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How to turn the Apple logo on your iPhone into a secret button

For hundreds of millions of smartphone users out there, iPhones are the gold standard of convenience. From reliable cameras and buttery-smooth software to a processor that is in a league of its own, the premium you pay for an iPhone equates to simplicity, consistency, and longevity. This is especially true with more recent models, like the iPhone 14 and iPhone 14 Pro.

One aspect that really lifts Apple’s smartphones is the focus on accessibility, which tailors the iPhone and its user experience to make a whole bunch of tasks more convenient for users. Of course, they also play a critical role for folks living with issues affecting their visual and auditory systems.

Difficulty

Easy

Duration

5 minutes

What You Need

  • An iPhone running iOS 8 or later

One of the hidden gems in Apple’s accessibility suite is the Back Tap system, which essentially lets you tap anywhere on the back, like a physical shortcut. You get the option to enable both double and triple-tap gestures to perform tasks.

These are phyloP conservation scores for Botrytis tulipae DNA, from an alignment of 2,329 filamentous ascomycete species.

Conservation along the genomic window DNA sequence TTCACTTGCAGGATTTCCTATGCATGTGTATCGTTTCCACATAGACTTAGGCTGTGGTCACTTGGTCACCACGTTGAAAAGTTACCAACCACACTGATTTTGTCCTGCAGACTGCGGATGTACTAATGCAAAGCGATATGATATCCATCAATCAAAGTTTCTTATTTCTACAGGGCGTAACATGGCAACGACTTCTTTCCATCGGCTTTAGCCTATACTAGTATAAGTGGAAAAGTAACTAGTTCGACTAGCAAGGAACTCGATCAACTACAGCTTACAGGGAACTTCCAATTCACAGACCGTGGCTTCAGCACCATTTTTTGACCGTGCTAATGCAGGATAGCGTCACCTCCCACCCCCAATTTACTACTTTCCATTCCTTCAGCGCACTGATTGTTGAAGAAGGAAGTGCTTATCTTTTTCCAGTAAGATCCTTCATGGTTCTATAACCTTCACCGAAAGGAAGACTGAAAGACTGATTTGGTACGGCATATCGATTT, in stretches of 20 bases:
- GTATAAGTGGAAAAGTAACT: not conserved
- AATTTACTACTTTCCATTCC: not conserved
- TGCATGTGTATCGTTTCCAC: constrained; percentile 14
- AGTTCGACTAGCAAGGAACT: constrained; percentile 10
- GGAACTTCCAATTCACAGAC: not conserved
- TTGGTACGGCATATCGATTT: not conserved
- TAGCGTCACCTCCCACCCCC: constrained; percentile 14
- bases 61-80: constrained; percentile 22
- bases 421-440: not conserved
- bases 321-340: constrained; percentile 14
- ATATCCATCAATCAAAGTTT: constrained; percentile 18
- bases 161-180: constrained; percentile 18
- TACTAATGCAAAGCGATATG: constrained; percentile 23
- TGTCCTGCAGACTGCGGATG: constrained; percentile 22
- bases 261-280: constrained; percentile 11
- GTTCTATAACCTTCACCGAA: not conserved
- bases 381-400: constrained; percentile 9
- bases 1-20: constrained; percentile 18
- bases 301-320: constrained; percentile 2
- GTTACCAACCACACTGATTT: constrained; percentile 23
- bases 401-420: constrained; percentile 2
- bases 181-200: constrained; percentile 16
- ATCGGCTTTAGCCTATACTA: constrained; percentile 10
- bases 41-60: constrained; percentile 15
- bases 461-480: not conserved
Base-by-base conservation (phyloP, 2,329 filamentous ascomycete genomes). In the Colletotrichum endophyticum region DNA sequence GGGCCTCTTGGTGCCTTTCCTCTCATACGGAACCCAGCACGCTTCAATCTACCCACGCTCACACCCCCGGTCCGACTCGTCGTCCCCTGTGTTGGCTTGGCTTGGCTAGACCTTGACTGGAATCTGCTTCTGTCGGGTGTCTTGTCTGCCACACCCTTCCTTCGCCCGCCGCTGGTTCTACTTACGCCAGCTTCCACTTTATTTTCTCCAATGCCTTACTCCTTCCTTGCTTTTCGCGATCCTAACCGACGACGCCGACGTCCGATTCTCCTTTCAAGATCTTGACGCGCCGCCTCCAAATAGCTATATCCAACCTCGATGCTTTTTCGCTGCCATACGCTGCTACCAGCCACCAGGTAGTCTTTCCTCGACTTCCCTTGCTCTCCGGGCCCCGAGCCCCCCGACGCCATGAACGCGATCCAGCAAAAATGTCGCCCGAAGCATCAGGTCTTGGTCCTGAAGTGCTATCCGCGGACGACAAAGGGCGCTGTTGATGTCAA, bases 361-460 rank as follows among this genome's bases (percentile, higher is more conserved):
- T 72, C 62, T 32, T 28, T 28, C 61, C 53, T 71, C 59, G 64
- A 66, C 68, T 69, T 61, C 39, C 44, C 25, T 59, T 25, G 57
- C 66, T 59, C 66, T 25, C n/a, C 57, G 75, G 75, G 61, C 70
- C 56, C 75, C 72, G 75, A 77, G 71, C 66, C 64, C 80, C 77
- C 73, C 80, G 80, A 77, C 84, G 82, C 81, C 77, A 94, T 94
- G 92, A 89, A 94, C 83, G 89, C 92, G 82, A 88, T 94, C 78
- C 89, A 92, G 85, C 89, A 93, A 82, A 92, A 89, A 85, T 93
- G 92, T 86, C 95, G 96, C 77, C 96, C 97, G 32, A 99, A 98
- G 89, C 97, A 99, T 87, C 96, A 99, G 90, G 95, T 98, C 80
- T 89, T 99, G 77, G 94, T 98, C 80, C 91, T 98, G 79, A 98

Do keep in mind that the convenience of triggering shortcuts by tapping on your iPhone’s logo at the back requires iOS 8 or a later version. So, unless your iPhone is really ancient, you are good to go since iOS 8 was released all the way back in 2014. With that in mind, let's get started.

A black iPhone 14 Pro laying face-down on a black journal.
Joe Maring/Digital Trends

How to enable the Back Tap gesture

Now, the Apple logo sits smack dab in the middle of the rear panel, which is where the index finger usually rests while using an iPhone. Another reason why we're making a case for tapping specifically on the Apple logo is that the Back Tap system can register finger taps almost across the entire rear panel, but smartphone cases prohibit that unless you are using a really slim case.

However, most iPhone cases come with a round cutout at the back, which makes it easier to feel with the fingers and tap on the phone. Moving over the hardware quirks, here are the steps that you need to trace in order to enable the Back Tap shortcut on your iPhone:

Step 1: Open the Settings app on your iPhone.

Step 2: Scroll down and tap on Accessibility in the third cluster of controls.